Mindset shifts about how the company is to be run will also need to take place. In order to nurture creativity and entrepreneurship, and generate synergies in furtherance of growth, there should be an open exchange of information. Traditionally, the management structure had its roots in the military, following a very linear hierarchy, where information was only held by a few select individuals within the company. The danger is that when people need to resort to guesswork in decision-making, they may lose sight of the factors that are important to the overall strategy, thereby veering off course. In addition, leaders should instil a collaborative and experimentative mindset so that employees feel at ease when voicing their innovative and disruptive ideas. Not providing appropriate outlets for their expression would stifle creative thinking in the long run.
Time to hone leadership and management skills
Back in the days of being a start-up, the distance between top leadership and the rest of the company was probably barely noticeable; these dynamics played out well as the organisation was relatively small. But as the business scales, so too do leadership capabilities. An increase in headcount is usually accompanied by additional layers of management; therefore, a proactive approach must be taken to cultivate such capabilities. In order to ensure that they are implemented day in, day out at the workplace, best management practices drawing on a range of different management techniques and tools need to be established and embedded at the heart of the organisation.
As the layer of middle managers grows, one of the biggest hurdles that confronts leaders is learning to manage managers. Middle managers have often been unjustly portrayed as “mediocre”, “unexceptional”, being “sandwiched” between the leadership and the rest of the employees. However, research has shown that they are in fact the ones who play a vital role in oiling the wheels of the entire organisation by facilitating seamless operation between the different hierarchical layers.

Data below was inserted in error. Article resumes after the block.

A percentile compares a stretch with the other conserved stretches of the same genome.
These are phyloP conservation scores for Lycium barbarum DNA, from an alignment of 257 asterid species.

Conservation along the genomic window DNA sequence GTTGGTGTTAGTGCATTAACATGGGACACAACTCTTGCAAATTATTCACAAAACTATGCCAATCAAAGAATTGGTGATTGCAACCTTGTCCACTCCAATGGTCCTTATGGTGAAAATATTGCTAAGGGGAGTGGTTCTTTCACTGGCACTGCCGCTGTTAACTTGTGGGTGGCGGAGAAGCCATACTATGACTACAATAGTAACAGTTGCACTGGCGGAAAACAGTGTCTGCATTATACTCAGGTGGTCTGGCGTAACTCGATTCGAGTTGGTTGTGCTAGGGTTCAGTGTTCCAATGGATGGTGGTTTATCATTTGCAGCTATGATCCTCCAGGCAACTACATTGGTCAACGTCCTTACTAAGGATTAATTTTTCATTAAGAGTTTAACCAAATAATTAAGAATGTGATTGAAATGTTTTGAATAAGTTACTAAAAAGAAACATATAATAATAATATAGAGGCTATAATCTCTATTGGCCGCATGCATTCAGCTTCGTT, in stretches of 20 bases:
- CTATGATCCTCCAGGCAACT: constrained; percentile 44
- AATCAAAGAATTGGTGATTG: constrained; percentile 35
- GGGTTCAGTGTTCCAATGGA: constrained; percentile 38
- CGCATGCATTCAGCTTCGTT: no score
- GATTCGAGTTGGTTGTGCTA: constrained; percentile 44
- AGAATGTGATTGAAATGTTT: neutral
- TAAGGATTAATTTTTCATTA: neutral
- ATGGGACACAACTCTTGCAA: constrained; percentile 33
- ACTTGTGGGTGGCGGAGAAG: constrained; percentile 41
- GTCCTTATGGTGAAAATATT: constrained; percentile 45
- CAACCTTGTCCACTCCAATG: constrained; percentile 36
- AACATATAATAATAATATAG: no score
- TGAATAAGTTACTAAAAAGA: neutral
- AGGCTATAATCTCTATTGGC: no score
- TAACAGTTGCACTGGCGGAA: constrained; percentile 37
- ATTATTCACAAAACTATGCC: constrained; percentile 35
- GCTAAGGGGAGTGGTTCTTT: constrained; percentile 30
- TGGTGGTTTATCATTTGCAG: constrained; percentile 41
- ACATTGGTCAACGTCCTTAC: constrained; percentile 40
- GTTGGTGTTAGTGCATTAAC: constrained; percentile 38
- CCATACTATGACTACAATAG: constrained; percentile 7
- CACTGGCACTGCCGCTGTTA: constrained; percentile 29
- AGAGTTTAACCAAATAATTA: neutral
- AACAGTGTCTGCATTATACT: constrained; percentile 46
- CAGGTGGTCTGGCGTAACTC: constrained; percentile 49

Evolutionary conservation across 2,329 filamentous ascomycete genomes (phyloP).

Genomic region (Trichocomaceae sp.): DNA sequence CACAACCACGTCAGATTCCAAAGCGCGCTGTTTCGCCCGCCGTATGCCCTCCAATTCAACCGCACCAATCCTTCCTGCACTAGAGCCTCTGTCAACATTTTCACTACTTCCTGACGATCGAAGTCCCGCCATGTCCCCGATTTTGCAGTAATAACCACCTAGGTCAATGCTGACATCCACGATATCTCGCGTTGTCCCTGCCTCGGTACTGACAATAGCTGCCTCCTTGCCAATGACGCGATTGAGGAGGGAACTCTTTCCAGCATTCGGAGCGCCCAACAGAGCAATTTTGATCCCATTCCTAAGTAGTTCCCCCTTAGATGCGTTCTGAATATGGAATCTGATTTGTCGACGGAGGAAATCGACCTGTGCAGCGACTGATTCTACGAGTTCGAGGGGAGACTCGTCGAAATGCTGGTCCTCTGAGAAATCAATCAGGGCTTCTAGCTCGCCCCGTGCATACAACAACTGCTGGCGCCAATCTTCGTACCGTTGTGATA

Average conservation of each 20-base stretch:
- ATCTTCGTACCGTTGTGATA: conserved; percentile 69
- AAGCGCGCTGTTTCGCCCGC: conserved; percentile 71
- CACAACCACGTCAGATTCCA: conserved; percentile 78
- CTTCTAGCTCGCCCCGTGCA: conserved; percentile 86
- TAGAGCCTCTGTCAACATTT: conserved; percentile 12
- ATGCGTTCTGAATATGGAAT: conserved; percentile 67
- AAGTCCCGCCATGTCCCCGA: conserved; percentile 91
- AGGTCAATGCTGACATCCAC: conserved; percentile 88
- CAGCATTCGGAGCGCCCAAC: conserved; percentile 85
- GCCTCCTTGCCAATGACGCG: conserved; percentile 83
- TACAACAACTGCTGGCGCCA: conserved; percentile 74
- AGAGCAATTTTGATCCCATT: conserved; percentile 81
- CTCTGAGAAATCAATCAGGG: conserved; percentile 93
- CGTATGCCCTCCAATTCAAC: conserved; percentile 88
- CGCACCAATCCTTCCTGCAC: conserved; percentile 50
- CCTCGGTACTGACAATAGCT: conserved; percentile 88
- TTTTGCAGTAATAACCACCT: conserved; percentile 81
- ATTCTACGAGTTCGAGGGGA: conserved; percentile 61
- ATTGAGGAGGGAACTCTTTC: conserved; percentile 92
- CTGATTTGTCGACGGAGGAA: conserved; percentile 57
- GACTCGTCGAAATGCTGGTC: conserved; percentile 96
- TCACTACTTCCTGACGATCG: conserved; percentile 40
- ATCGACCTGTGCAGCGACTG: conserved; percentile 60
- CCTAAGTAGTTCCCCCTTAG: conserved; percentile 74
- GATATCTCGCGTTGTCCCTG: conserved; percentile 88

To overcome this hurdle, leaders will need to acquire a different skillset and mindset. In sum, their responsibility is two-fold: firstly, to ensure that managers are doing a good job at supporting their teams; secondly, to ensure that they are producing high-quality output like any other employee. As mentioned in our recent article that provides tips for scaling a business, in the progressing phase of a scale-up, the founder CEO’s distinct leadership persona is imparted to teams so that managers can emulate it and apply it consistently throughout the organisation.
Watch out for burnout
According to research conducted from 2020 to 2021, middle managers are at the greatest risk of suffering from a burnout, who reported, besides being subjected to higher levels of stress and burnout, “worse physical well-being and work-life balance than the people they manage.” More alarmingly, managers are quitting at higher rates than other employees in non-managerial roles. Especially over the past few years, managers have been expected to take up challenge after challenge – most oftentimes barehanded without the necessary skillsets.
To make things worse, managers are stuck in the middle between those higher up and those they manage. For example, their subordinates may demand a deadline extension due to an onerous workload and time pressure, while their superiors may insist on on-time completion. Having little say in the matter, managers are forced to resign themselves to a state of defeat and powerlessness. This has the unintended but very concerning consequence of impacting negatively on managers’ mental health, owing to “their position of authority without strategic power”.